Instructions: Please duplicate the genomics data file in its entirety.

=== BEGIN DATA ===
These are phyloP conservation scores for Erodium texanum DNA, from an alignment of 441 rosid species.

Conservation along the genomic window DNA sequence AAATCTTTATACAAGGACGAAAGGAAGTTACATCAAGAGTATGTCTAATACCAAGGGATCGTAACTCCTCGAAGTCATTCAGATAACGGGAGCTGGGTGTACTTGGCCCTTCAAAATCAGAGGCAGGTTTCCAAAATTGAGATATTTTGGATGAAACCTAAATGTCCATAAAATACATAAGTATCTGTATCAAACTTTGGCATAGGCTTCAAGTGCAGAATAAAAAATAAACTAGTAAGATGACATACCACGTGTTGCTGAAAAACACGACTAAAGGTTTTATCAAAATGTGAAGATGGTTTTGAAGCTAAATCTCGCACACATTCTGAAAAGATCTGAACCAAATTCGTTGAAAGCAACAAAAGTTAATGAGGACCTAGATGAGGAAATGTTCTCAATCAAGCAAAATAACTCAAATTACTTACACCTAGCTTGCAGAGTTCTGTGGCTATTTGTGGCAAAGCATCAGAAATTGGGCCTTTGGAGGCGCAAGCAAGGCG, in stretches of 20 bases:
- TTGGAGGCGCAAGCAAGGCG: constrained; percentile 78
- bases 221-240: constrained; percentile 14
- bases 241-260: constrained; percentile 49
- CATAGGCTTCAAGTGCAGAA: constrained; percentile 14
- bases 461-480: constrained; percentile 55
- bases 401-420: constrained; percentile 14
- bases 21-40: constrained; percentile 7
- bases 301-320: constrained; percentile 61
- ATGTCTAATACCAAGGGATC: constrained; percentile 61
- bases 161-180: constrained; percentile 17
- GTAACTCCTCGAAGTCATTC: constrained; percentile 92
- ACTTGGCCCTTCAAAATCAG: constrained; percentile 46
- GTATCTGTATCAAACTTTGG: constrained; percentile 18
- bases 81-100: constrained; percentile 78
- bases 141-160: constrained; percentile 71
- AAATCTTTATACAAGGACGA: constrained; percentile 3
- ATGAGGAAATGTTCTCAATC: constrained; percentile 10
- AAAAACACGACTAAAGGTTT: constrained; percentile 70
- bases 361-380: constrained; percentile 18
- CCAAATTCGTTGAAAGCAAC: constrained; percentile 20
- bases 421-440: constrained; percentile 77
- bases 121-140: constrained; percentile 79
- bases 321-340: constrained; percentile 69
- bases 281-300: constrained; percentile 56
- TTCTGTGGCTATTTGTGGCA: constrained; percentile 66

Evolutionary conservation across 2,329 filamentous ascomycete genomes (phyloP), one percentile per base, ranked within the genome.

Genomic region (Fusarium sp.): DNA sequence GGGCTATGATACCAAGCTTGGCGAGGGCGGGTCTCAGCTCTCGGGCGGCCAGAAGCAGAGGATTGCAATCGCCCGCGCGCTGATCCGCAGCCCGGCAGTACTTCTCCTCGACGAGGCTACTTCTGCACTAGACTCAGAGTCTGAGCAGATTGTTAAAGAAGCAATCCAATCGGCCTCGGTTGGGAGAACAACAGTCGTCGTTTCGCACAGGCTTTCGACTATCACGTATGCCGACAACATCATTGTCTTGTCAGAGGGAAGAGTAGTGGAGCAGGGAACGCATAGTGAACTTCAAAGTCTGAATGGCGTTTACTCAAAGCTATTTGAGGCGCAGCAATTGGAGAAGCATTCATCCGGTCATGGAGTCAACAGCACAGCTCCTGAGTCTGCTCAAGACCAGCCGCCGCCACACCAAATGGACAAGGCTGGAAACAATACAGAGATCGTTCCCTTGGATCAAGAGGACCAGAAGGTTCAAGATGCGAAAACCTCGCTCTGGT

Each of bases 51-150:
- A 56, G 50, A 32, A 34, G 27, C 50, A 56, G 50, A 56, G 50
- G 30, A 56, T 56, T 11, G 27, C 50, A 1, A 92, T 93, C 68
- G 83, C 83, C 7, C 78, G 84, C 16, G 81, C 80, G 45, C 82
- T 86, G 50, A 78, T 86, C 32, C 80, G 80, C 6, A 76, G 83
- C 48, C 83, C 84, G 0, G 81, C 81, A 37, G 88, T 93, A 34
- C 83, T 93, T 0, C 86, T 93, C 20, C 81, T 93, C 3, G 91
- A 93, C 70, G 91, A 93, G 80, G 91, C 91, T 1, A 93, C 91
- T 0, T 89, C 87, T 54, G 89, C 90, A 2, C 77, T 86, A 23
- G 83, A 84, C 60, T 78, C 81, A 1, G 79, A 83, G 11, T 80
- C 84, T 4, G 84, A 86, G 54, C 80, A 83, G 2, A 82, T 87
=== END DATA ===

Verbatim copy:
These are phyloP conservation scores for Erodium texanum DNA, from an alignment of 441 rosid species.

Conservation along the genomic window DNA sequence AAATCTTTATACAAGGACGAAAGGAAGTTACATCAAGAGTATGTCTAATACCAAGGGATCGTAACTCCTCGAAGTCATTCAGATAACGGGAGCTGGGTGTACTTGGCCCTTCAAAATCAGAGGCAGGTTTCCAAAATTGAGATATTTTGGATGAAACCTAAATGTCCATAAAATACATAAGTATCTGTATCAAACTTTGGCATAGGCTTCAAGTGCAGAATAAAAAATAAACTAGTAAGATGACATACCACGTGTTGCTGAAAAACACGACTAAAGGTTTTATCAAAATGTGAAGATGGTTTTGAAGCTAAATCTCGCACACATTCTGAAAAGATCTGAACCAAATTCGTTGAAAGCAACAAAAGTTAATGAGGACCTAGATGAGGAAATGTTCTCAATCAAGCAAAATAACTCAAATTACTTACACCTAGCTTGCAGAGTTCTGTGGCTATTTGTGGCAAAGCATCAGAAATTGGGCCTTTGGAGGCGCAAGCAAGGCG, in stretches of 20 bases:
- TTGGAGGCGCAAGCAAGGCG: constrained; percentile 78
- bases 221-240: constrained; percentile 14
- bases 241-260: constrained; percentile 49
- CATAGGCTTCAAGTGCAGAA: constrained; percentile 14
- bases 461-480: constrained; percentile 55
- bases 401-420: constrained; percentile 14
- bases 21-40: constrained; percentile 7
- bases 301-320: constrained; percentile 61
- ATGTCTAATACCAAGGGATC: constrained; percentile 61
- bases 161-180: constrained; percentile 17
- GTAACTCCTCGAAGTCATTC: constrained; percentile 92
- ACTTGGCCCTTCAAAATCAG: constrained; percentile 46
- GTATCTGTATCAAACTTTGG: constrained; percentile 18
- bases 81-100: constrained; percentile 78
- bases 141-160: constrained; percentile 71
- AAATCTTTATACAAGGACGA: constrained; percentile 3
- ATGAGGAAATGTTCTCAATC: constrained; percentile 10
- AAAAACACGACTAAAGGTTT: constrained; percentile 70
- bases 361-380: constrained; percentile 18
- CCAAATTCGTTGAAAGCAAC: constrained; percentile 20
- bases 421-440: constrained; percentile 77
- bases 121-140: constrained; percentile 79
- bases 321-340: constrained; percentile 69
- bases 281-300: constrained; percentile 56
- TTCTGTGGCTATTTGTGGCA: constrained; percentile 66

Evolutionary conservation across 2,329 filamentous ascomycete genomes (phyloP), one percentile per base, ranked within the genome.

Genomic region (Fusarium sp.): DNA sequence GGGCTATGATACCAAGCTTGGCGAGGGCGGGTCTCAGCTCTCGGGCGGCCAGAAGCAGAGGATTGCAATCGCCCGCGCGCTGATCCGCAGCCCGGCAGTACTTCTCCTCGACGAGGCTACTTCTGCACTAGACTCAGAGTCTGAGCAGATTGTTAAAGAAGCAATCCAATCGGCCTCGGTTGGGAGAACAACAGTCGTCGTTTCGCACAGGCTTTCGACTATCACGTATGCCGACAACATCATTGTCTTGTCAGAGGGAAGAGTAGTGGAGCAGGGAACGCATAGTGAACTTCAAAGTCTGAATGGCGTTTACTCAAAGCTATTTGAGGCGCAGCAATTGGAGAAGCATTCATCCGGTCATGGAGTCAACAGCACAGCTCCTGAGTCTGCTCAAGACCAGCCGCCGCCACACCAAATGGACAAGGCTGGAAACAATACAGAGATCGTTCCCTTGGATCAAGAGGACCAGAAGGTTCAAGATGCGAAAACCTCGCTCTGGT

Each of bases 51-150:
- A 56, G 50, A 32, A 34, G 27, C 50, A 56, G 50, A 56, G 50
- G 30, A 56, T 56, T 11, G 27, C 50, A 1, A 92, T 93, C 68
- G 83, C 83, C 7, C 78, G 84, C 16, G 81, C 80, G 45, C 82
- T 86, G 50, A 78, T 86, C 32, C 80, G 80, C 6, A 76, G 83
- C 48, C 83, C 84, G 0, G 81, C 81, A 37, G 88, T 93, A 34
- C 83, T 93, T 0, C 86, T 93, C 20, C 81, T 93, C 3, G 91
- A 93, C 70, G 91, A 93, G 80, G 91, C 91, T 1, A 93, C 91
- T 0, T 89, C 87, T 54, G 89, C 90, A 2, C 77, T 86, A 23
- G 83, A 84, C 60, T 78, C 81, A 1, G 79, A 83, G 11, T 80
- C 84, T 4, G 84, A 86, G 54, C 80, A 83, G 2, A 82, T 87